Although it doesn’t feel like fall in San Diego yet, and probably won’t for another couple of months, that back-to-school, back-to-routine feeling is in the air. After being on the go and very relaxed about our routine for much of the summer, it felt so good to be home cleaning, organizing and getting ready for school to begin this week. For the first time, my kids will be wearing uniforms, so I’ve been making sure everything is pressed and ready to go. Tomorrow we meet the kids’ teachers in the morning and then gather with Sienna’s class for lunch. The Opening Convocation is tomorrow evening, and the kids are super excited to wear their dress uniforms. Funny the things they’re enthusiastic about!
I’ve been reflecting on my emotions this week. The last time we made a big switch to the kids’ school routine was different – it triggered extreme anxiety that ultimately led to my awakening. This time, I am aware of my apprehension. I like the familiar. I like knowing what to expect. Not knowing how everything works makes me uneasy. Also, this school is quite academically rigorous, so there’s some nervousness, as in: what are we getting ourselves into!? But, as the mom, I’m trying to keep my emotions steady so the kids can process theirs. Change is hard.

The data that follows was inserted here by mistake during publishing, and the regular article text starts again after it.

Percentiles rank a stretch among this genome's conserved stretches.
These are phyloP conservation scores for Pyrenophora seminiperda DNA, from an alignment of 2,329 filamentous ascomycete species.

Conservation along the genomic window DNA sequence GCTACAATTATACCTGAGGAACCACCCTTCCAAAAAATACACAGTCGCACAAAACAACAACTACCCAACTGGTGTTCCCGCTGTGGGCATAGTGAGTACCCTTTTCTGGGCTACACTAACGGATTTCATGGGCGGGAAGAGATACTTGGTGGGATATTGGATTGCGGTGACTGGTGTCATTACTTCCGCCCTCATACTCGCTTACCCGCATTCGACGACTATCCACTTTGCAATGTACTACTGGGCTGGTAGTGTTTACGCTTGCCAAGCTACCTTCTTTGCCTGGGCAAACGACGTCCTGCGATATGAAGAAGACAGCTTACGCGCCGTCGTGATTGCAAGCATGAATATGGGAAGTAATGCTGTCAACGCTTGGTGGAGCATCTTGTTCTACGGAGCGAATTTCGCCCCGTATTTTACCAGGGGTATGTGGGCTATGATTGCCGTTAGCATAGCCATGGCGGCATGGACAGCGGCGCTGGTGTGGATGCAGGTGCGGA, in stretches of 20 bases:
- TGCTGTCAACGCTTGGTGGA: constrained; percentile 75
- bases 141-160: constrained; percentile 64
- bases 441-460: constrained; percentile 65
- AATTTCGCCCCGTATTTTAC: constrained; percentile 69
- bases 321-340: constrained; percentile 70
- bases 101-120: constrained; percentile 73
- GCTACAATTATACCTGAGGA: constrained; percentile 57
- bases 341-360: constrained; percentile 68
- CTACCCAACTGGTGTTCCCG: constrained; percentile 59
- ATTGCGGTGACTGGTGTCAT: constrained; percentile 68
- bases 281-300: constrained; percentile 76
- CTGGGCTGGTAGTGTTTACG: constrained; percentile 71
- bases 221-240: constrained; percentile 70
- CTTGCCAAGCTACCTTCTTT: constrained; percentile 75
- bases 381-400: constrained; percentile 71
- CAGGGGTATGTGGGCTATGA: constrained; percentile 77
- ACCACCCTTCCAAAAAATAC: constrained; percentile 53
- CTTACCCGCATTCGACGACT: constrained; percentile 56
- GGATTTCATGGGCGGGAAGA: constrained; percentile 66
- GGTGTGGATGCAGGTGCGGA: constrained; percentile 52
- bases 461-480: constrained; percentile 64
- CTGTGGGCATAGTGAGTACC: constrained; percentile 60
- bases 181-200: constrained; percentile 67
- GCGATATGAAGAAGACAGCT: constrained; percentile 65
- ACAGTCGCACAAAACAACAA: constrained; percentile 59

When I’m quiet and prayerful about it, I keep thanking God for making me grow and change over these past five years. Had we embarked on this educational opportunity while I was still enmeshed in a fixed mindset, it would have been disastrous. For all of us. If I still needed to stay “happy” by disconnecting from the moment, I would never be able to sit with my kids as they struggle and provide encouragement and support. My need for everything to go as planned would have heaped so much additional stress onto our family.
Over the past few months and even just this week, Sienna had a couple breakdowns where she just sobbed. She didn’t want to leave her friends or her old school. The old me would have shushed her and diminished her feelings with platitudes, such as “You’ll make new friends,” or “You’ll get used to it.” But, knowing that her feelings were real and needed to be felt, I just hugged her and said, “I know this change is so hard.”